3. Can’t wait to return with my Scopes.
  4. Tip rings just touching the surface show up any slight movement.
  5. A welcome return taken down the edge next to the bush.
  6. Caught after casting to a showing fish.

Tuesday, 4 February 2014

Targeting Pike on big rivers.

Running water pike tactics.
(This is the last pike article this season. Next month will see the start of a series of tench articles)

Apart from the vast reservoirs of this country where pike grow big on a diet of stocked trout, finding a stillwater that gives the pike angler the opportunity of catching a fish of a lifetime, a thirty pound pike, are few and far between. Getting the opportunity to fish these either comes at a cost or is more like winning the lottery, so the angler has to look elsewhere, and the type of venue that creates the best possibility now, are large rivers.
For most these are scary places as most struggle to read these and don’t have a clue where to start, yet as long as you stay mobile and look for obvious features then you cant go far wrong.
Features come in all shapes and sizes. Some are obvious to the eye, like bridges and fallen trees, yet others like slacks and creases are far harder to spot to an untrained eye. Let’s look at the obvious ones first. Cover is what’s needed for pike to ambush their natural food, live fish, however although a visual feature such as a bridge, fallen tree, moored boats even a weir or lock cutting may have everything going for it, unless it contains small fish, it’s unlikely to hold pike, so its these that have to be located first. Most winters, on large rivers that contain silver fish such as roach and dace will see a migration to deeper water, a safe haven for them with plenty of food to feed on before they get the urge to spawn in early spring and this migration won’t go unnoticed by the pike that will follow. The best ways to find out where these small fish hold up in is to either ask at a local tackle shop, walk the banks whilst a match is taking place and ask the anglers if they are receiving any predator problems or if neither of these are available, walk the banks at dawn and dusk looking for small fish dimpling the surface. Once the area where the small fish are has been located, all the angler needs to do is look for any marginal cover; it’s then almost guaranteed that these will hold not just one pike but plenty. These areas where the small fish hold up in are often within town or city centres as these areas offer cover and protection from other predators like cormorants as well as giving slightly warmer water temperatures than remote areas well out in the countryside. This is great for the pike angler as the need for long walks is removed, however this doesn’t mean being lazy, as the angler that keeps on the move, investigating every likely looking haunt will catch far more pike than the static angler.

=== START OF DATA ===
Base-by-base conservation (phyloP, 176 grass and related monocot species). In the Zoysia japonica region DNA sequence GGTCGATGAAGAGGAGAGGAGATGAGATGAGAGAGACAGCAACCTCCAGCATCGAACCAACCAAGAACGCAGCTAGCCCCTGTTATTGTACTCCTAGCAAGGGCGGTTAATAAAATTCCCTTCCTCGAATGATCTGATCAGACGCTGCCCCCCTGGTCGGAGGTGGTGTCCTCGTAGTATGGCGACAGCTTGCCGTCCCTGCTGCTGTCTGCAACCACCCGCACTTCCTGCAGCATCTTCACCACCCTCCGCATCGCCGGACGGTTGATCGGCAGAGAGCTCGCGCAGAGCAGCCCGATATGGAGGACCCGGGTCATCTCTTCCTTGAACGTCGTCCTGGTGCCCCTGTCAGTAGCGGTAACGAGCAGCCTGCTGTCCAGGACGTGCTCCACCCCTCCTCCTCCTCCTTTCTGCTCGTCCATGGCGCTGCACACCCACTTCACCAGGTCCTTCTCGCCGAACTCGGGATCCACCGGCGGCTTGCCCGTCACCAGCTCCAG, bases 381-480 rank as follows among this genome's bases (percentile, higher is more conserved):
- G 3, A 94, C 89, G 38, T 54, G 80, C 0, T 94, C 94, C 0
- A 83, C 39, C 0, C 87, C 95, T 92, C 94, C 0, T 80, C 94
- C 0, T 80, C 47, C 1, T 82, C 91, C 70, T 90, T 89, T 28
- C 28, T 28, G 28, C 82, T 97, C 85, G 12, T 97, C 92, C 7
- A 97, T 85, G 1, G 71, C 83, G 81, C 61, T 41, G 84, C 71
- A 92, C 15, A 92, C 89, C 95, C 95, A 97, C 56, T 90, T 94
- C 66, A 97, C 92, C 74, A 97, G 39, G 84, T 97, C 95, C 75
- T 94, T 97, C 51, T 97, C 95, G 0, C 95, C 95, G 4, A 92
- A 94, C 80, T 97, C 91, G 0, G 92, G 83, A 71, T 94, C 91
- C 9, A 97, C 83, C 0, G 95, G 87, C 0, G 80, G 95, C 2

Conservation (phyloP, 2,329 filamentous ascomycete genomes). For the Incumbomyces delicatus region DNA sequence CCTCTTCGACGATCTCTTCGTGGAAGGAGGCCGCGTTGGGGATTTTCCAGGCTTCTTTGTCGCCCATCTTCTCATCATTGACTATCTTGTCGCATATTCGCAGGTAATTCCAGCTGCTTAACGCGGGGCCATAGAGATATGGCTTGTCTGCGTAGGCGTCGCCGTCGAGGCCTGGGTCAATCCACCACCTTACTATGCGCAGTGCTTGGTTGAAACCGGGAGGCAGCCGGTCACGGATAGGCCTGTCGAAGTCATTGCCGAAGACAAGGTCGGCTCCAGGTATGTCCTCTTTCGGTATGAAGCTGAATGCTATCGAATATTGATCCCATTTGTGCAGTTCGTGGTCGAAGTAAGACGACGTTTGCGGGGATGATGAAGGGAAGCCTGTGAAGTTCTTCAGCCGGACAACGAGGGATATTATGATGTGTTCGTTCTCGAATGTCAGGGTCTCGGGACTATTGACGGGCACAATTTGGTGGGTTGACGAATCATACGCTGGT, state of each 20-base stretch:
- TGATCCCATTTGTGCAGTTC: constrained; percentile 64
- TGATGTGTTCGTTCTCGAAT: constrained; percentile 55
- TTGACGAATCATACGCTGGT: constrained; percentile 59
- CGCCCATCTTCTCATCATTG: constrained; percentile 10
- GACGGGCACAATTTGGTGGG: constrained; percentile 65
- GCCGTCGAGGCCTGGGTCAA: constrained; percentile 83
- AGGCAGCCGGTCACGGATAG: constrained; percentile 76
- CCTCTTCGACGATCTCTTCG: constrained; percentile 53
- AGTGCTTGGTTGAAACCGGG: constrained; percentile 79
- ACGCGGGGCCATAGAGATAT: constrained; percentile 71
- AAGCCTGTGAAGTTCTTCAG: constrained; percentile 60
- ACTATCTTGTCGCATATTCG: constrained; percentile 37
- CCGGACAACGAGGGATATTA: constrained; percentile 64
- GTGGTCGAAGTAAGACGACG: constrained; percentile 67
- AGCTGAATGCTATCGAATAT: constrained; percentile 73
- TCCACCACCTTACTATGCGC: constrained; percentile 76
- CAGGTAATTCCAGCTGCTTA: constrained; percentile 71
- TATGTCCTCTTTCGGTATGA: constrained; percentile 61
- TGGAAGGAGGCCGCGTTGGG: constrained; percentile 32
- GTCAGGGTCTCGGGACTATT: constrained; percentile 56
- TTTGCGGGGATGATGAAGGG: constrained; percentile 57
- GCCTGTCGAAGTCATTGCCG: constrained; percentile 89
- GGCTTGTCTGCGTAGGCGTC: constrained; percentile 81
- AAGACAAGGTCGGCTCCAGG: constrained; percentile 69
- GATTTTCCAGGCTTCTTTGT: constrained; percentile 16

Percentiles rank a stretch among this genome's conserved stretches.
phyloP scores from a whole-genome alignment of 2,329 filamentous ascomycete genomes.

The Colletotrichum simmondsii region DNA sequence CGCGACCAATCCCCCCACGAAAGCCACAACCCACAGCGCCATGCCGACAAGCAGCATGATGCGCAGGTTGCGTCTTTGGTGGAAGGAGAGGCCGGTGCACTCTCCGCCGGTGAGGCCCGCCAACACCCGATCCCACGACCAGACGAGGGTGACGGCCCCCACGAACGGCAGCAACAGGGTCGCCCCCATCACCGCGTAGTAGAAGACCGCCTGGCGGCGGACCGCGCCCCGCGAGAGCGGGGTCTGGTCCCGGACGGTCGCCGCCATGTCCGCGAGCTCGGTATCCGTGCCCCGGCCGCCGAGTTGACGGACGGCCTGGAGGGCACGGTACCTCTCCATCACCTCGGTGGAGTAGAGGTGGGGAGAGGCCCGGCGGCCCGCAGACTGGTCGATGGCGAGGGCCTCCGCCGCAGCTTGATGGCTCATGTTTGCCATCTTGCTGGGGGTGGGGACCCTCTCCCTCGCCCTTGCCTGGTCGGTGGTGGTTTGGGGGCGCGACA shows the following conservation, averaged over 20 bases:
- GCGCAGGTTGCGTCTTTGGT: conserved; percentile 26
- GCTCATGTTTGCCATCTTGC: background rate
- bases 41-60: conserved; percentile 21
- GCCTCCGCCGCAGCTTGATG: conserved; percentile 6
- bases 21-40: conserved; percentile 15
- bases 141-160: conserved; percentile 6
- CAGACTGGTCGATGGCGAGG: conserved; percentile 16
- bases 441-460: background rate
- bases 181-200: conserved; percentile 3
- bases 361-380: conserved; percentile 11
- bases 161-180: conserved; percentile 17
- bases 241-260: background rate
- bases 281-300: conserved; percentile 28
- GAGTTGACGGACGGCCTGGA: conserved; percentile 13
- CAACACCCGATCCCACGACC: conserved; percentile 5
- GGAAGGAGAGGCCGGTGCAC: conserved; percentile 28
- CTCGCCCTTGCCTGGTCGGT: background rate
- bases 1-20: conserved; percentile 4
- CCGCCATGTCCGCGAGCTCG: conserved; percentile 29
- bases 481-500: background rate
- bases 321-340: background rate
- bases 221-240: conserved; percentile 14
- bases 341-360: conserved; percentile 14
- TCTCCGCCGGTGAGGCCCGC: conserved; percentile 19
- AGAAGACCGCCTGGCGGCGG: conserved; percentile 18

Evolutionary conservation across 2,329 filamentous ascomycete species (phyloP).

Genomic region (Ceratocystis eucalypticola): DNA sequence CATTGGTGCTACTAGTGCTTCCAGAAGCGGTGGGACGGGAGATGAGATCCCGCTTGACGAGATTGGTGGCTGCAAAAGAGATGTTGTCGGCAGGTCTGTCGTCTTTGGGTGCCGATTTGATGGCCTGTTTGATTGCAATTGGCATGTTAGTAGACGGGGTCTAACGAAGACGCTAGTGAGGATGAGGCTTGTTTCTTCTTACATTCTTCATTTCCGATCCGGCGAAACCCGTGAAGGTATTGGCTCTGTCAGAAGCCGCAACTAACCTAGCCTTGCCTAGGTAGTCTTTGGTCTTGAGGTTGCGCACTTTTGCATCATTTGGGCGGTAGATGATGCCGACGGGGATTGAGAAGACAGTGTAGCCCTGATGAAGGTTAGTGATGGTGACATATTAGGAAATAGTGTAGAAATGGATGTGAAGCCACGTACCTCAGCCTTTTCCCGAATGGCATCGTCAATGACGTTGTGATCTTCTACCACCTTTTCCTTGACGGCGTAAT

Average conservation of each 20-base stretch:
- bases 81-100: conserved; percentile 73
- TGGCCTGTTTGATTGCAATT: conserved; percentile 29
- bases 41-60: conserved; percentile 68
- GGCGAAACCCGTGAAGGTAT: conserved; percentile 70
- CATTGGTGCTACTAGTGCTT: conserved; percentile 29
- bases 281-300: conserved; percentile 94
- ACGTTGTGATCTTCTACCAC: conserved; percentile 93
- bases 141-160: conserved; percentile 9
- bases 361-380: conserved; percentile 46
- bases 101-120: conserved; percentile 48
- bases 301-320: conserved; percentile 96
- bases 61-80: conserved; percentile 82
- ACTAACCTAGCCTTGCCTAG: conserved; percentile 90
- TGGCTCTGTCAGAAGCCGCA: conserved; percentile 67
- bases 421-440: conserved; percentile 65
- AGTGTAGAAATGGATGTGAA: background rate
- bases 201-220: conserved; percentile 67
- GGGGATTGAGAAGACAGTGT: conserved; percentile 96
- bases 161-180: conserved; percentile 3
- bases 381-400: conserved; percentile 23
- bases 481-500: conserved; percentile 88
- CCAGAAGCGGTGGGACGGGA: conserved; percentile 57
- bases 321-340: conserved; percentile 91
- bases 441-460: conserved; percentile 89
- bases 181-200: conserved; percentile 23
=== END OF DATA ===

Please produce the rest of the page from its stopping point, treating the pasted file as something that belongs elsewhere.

If the stretch where the silver fish have migrated to is featureless then look at the stretch as a whole. If the flow has been pushed to one side then it has probably created an undercut bank, an area where pike can lay up waiting for a small fish to pass by. Silver fish will more often than not be in the slacker, deeper water, so look for a nice flat surface where the flow is slower or has almost stopped.
Having found the area where both pike and bait fish live, the next big problem is how to go about catching these, especially when it’s prohibited to use live fish, even dead natural baits. This is a situation that I have been faced with on the River Wye in the middle of the city of Hereford, and not being a lure angler, have had to think about my tactics and how to present a bait effectively. The two main bait fish found in the river are dace and roach so sea baits as close to these have to be used. Dace are long slender silver fish which are best match to a Smelt and for roach I use the biggest sprat I can find. Static baits positioned on the bottom of the river such as Herrings, Mackerel and Sardines are completely ignored, so a bait has to be positioned well up in the water, often just a couple of feet under the surface, however this creates major problems for most. Most anglers try placing a fish under a float and trotting this downstream, yet the way a bait sits often looks unnatural and the flow means that the bait is constantly towed into the margins.